I am clearly at loss, now, as to how to proceed. Any pointer in this regard would be extremely helpful.
**
Mfb, that sounds promising. Are you sure I'm allowed to take a discrete y_n(i.e. not arbitrary)?
Obviously it occurred to me(please don't take me as quite so daft ;)) that if y_n = -x_n, then the given relation reduces to:
limsup(x_n+y_n) = limsup(x_n+(-x_n)) = 0 = limsup(x_n)-liminf(x_n) -->limsup(x_n)=liminf(x_n) <-> x_n converges.
But what if y_n isn't such? The proof should touch, I believe, on the general case.
In any event, I am rightly stumped now. Do you have any suggestions?
I would greatly appreciate any help,
Daniel

jbunniii
Homework Helper
Gold Member
(Hey guys and gals!)

## Homework Statement

Given a bounded set x_n and for any y_n the following condition holds:
$$\limsup_{n \rightarrow ∞}(x_n+y_n) = \limsup(x_n)+\limsup(y_n)$$
Show that x_n converges.
Are you sure I'm allowed to take a discrete y_n(i.e. not arbitrary)?
Obviously it occurred to me(please don't take me as quite so daft ;)) that if y_n = -x_n, then the given relation reduces to:
limsup(x_n+y_n) = limsup(x_n+(-x_n)) = 0 = limsup(x_n)-liminf(x_n) -->limsup(x_n)=liminf(x_n) <-> x_n converges.
But what if y_n isn't such? The proof should touch, I believe, on the general case.
In any event, I am rightly stumped now. Do you have any suggestions?
I would greatly appreciate any help,
Daniel
Well, it does say that the condition holds for any (mathematician-speak for every) ##y_n##, so I'm sure mfb is correct: you can choose any specific ##y_n## you like to get the job done.

Do you see where your proof implicitly uses the fact that ##(x_n)## is bounded?

Jbun, thanks again.
I used the condition to state that after I arrived at x_n < b, for n > N, it is the limsup that forms the eventual, smallest possible, upper bound, in other words, the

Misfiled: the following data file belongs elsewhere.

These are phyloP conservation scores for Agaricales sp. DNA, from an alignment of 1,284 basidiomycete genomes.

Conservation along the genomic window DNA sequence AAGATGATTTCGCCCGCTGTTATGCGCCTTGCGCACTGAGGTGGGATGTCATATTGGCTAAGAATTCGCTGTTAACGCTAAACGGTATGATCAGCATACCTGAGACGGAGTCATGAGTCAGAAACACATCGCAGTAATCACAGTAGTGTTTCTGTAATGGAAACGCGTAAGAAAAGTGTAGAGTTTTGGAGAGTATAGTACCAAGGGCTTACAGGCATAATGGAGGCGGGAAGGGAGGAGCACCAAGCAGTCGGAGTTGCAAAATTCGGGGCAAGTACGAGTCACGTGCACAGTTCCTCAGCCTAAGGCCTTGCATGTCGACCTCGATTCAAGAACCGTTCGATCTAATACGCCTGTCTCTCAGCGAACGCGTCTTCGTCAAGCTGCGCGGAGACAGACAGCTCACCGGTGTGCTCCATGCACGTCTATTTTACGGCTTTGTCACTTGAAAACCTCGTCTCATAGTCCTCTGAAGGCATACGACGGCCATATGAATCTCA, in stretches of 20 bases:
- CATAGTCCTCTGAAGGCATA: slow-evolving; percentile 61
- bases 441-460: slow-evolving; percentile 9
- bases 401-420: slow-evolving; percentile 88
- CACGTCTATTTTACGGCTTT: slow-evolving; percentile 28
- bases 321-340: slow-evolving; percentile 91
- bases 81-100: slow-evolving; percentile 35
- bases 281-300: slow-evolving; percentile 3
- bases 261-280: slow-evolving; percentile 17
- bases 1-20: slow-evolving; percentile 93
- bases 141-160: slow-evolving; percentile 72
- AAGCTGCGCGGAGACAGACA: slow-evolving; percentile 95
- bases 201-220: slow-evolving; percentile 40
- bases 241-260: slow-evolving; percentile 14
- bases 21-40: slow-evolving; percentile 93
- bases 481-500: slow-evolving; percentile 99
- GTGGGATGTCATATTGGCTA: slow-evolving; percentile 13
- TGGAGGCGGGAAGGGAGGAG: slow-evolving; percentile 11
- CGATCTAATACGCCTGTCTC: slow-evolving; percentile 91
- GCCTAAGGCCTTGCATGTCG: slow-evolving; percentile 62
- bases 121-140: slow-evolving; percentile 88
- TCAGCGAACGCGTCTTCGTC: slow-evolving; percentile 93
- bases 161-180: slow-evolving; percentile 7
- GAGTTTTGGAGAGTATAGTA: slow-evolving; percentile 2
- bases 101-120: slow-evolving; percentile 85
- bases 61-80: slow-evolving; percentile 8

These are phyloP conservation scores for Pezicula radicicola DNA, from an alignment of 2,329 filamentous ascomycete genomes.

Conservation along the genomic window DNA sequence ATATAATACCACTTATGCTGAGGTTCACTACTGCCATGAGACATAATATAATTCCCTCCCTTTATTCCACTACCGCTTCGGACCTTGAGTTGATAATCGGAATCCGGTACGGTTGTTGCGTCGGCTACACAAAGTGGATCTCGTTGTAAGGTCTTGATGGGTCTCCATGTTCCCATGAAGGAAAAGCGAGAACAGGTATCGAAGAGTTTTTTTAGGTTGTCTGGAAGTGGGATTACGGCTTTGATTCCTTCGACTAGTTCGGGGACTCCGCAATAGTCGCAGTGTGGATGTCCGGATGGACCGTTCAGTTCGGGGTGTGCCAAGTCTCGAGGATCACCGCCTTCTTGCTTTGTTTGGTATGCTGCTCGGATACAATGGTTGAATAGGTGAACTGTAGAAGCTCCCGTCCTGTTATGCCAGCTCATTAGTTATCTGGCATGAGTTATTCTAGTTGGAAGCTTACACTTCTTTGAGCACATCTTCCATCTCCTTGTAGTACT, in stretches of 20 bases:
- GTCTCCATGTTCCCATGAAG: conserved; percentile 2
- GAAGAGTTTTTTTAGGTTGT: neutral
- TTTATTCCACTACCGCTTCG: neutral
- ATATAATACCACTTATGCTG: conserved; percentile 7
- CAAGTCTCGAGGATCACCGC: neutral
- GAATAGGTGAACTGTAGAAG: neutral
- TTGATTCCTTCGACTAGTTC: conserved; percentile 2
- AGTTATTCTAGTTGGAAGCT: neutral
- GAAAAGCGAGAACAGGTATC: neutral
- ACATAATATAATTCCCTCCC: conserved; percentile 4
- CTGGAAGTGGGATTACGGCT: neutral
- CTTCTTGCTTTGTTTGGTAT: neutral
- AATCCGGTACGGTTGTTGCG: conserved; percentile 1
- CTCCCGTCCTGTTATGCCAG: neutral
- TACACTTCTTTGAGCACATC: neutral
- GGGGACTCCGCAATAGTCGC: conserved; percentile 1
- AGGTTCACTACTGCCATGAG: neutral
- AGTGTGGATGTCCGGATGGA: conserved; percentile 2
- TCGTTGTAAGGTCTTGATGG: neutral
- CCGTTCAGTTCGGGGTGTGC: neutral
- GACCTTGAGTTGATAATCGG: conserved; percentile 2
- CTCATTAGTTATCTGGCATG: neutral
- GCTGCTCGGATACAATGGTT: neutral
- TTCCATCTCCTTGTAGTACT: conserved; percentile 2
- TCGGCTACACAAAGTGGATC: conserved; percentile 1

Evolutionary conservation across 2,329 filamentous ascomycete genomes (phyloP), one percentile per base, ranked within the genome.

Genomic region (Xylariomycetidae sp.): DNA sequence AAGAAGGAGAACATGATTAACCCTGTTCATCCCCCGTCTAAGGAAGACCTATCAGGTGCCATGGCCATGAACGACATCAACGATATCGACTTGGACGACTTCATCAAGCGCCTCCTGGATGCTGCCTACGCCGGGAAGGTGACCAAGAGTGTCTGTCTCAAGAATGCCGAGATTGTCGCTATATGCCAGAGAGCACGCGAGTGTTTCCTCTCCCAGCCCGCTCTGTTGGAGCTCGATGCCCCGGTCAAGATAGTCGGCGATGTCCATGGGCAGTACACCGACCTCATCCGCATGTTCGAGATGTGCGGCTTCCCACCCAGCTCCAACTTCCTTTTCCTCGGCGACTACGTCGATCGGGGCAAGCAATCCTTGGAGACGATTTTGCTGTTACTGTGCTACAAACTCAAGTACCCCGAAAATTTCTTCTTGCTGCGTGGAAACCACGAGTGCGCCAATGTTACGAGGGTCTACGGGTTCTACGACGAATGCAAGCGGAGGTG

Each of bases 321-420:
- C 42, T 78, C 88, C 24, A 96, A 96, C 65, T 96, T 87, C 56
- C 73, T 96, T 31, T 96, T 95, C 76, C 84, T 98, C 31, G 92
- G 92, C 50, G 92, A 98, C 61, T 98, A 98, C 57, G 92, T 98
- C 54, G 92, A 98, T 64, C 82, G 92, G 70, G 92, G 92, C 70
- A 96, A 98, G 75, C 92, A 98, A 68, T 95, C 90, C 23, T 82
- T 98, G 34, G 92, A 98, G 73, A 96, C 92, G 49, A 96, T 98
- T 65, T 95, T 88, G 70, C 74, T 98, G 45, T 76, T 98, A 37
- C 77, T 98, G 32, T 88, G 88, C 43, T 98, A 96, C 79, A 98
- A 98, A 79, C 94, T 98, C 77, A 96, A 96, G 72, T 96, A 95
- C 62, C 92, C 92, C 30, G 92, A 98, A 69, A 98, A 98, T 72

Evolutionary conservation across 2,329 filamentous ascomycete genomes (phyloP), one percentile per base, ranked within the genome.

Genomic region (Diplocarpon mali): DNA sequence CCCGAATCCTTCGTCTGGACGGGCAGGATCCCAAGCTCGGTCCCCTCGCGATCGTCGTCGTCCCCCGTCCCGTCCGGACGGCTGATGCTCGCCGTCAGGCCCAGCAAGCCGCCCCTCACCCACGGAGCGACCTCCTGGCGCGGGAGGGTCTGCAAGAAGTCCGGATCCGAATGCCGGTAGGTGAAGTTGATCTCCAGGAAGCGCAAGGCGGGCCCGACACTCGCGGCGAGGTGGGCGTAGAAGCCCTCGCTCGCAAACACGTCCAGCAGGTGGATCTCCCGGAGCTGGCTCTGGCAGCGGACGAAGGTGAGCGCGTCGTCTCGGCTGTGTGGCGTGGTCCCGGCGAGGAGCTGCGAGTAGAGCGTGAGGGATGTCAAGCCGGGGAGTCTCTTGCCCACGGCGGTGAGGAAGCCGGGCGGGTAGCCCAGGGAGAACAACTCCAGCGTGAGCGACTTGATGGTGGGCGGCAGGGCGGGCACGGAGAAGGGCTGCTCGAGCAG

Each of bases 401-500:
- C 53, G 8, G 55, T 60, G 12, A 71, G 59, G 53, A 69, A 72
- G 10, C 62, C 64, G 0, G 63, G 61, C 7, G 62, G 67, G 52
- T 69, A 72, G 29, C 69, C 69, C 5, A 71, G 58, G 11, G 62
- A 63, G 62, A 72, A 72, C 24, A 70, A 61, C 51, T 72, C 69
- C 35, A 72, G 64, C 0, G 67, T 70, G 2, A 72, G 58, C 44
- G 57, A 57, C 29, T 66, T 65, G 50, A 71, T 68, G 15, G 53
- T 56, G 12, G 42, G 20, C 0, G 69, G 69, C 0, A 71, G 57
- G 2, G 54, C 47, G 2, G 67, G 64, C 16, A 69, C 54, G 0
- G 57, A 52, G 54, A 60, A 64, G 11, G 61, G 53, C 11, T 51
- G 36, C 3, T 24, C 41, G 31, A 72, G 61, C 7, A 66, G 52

limsup(x_n) = inf(sup(x_N, x_(N+1), ..., x_n)).
Therefore, I had thought(as you say, mistakenly) that since x_n < b, for those n > N, x_n can construed bound by b(in that region, at least).
If that's the case, and since I can eliminate a finite number of outlying elements of x_n(preceeding N), all of x_n, after that N, lies squarely(or equals either) between -b, and b.
Then I considered that by writing it thus(subtracting b, taking the absolute value of both sides):
|x_n-b| => 0, I can firmly state that for any(!) ε>0, this: |x_n-b|<ε holds, since the former conditions is true iff 0 >= x_n-b >= 0 ->|x_n-b|=0, and |x_n-b| < ε is the implicit definition of a limit of a sequence.
The "N" in this case, would be the matching "N" to the above relation...
Is this getting me anywhere?
As you say, the better way is to simply take y_n=-x_n. I tried keep it as generalised as possible, without discretisation.
Of course, if you consider it valid, then it's surely quite trivial.
Still, what do you think?
Is there a better method for the general case?(if at all?)
Thanks again!
Much beholden,
Daniel